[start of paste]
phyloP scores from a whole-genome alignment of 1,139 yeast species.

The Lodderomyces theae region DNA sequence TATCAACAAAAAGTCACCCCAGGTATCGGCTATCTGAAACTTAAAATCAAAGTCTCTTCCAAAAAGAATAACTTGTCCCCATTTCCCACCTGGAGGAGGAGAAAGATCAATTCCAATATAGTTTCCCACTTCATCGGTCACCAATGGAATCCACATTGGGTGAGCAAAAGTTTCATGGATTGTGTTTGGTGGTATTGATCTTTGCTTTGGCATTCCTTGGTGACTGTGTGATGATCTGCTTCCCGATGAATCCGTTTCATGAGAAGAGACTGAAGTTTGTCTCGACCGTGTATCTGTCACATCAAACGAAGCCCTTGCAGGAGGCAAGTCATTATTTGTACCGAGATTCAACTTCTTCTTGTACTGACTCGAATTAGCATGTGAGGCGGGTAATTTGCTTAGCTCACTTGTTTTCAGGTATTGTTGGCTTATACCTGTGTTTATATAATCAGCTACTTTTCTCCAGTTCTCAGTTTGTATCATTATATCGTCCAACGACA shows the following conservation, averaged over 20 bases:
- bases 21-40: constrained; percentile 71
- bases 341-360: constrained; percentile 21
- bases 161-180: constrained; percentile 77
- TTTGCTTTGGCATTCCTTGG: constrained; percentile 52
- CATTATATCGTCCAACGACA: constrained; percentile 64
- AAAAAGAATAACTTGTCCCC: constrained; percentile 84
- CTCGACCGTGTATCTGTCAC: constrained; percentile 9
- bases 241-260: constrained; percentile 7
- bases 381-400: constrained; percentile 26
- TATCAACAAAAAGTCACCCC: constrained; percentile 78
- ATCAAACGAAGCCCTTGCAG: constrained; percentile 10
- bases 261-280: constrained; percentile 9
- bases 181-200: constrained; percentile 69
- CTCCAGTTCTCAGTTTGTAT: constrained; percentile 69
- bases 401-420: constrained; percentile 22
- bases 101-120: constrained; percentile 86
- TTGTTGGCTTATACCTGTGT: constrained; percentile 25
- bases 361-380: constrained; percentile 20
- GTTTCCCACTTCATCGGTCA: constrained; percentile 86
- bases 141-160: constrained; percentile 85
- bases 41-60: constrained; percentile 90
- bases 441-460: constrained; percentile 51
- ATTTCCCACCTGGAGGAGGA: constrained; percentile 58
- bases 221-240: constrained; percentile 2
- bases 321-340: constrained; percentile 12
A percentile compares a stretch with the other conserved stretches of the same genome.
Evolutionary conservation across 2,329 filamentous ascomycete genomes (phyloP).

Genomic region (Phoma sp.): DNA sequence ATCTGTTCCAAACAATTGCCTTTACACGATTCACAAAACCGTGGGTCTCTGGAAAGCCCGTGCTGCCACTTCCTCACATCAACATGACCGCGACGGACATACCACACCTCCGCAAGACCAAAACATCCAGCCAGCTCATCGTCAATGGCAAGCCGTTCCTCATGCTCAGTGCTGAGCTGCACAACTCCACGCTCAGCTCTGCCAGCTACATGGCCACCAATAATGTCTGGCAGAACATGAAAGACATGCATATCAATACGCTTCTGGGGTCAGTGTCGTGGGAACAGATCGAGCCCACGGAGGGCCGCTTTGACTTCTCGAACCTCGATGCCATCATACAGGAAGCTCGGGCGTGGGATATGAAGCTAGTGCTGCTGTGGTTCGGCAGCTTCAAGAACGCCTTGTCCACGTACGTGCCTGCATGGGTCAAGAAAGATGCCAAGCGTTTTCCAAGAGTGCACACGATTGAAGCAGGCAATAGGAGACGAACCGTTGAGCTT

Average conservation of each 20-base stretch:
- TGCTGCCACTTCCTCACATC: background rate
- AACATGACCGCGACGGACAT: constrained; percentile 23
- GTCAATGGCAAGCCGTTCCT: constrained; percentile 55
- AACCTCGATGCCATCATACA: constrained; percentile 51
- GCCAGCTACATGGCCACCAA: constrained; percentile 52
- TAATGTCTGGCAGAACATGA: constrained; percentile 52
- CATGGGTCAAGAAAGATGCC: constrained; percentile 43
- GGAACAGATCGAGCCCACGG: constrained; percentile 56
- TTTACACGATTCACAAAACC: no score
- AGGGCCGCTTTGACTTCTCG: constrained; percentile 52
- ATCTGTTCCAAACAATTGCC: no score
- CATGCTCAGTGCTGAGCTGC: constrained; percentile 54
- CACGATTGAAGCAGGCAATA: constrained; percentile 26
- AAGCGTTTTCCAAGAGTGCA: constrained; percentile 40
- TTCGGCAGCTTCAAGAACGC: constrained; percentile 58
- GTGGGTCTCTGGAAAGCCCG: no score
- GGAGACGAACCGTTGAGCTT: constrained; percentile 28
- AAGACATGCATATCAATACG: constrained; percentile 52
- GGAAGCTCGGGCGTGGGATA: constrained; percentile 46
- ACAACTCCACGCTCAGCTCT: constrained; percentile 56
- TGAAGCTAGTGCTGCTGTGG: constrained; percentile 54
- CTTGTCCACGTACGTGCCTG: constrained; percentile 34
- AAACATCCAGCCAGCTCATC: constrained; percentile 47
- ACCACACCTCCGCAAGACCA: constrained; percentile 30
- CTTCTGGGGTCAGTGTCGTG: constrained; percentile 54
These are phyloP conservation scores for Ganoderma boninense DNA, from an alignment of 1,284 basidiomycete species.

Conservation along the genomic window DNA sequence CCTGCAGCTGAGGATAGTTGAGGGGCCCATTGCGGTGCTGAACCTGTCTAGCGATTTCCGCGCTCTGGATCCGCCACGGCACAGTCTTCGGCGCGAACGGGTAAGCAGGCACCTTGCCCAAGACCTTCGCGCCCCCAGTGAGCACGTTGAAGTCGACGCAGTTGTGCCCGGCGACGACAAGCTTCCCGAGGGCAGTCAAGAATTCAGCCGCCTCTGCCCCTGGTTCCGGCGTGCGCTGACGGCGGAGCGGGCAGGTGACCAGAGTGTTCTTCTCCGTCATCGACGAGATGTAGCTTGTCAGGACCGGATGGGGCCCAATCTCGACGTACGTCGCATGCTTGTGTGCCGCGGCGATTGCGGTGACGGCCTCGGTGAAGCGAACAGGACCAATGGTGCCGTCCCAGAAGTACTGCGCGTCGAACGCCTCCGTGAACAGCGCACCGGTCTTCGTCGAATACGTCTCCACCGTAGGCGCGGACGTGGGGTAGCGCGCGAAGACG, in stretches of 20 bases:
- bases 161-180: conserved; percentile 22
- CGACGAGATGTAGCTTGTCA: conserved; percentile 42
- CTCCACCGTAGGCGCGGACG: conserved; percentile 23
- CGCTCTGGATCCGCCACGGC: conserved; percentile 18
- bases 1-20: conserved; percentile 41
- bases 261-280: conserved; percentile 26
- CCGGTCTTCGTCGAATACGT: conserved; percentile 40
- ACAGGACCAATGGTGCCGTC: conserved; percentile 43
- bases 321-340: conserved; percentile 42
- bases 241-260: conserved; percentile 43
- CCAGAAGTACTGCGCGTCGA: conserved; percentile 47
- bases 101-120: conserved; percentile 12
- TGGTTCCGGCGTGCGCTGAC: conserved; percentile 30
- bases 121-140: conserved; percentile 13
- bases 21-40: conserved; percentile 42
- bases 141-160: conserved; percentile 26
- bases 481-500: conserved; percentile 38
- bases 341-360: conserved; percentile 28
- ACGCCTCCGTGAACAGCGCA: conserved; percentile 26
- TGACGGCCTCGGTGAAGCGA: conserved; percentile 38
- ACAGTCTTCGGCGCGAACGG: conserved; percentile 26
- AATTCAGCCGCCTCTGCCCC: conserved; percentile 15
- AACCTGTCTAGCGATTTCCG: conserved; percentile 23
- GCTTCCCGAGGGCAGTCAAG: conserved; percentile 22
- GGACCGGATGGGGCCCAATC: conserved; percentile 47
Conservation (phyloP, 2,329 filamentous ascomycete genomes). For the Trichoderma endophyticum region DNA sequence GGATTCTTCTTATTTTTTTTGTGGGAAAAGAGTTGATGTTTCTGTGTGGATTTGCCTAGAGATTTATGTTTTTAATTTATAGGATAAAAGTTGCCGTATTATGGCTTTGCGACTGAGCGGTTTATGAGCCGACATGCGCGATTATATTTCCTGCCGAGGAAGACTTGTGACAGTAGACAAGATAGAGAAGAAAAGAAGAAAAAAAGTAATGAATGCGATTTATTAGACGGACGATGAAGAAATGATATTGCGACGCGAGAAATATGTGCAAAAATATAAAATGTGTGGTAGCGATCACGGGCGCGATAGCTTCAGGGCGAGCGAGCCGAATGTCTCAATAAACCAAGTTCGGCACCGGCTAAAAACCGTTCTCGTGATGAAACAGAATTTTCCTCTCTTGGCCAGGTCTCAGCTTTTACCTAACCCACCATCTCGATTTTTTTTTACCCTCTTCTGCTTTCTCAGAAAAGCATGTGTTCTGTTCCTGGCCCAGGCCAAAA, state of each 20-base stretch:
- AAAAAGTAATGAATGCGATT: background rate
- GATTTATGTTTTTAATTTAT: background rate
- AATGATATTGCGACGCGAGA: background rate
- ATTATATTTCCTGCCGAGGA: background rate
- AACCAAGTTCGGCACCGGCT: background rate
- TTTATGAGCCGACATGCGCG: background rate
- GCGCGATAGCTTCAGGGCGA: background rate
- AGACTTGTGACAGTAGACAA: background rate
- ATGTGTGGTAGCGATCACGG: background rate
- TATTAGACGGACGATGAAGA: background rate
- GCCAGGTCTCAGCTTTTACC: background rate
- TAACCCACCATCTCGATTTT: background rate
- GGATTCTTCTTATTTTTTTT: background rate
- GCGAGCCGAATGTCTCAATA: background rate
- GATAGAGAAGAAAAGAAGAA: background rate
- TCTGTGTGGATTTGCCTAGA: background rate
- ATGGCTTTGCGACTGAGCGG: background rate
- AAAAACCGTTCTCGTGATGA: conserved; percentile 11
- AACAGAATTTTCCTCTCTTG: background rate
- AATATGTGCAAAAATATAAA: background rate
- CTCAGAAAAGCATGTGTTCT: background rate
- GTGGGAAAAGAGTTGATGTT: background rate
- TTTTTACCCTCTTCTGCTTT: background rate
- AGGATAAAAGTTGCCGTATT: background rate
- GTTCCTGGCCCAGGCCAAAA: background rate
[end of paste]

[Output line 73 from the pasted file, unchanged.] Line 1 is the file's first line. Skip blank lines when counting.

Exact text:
- bases 21-40: conserved; percentile 42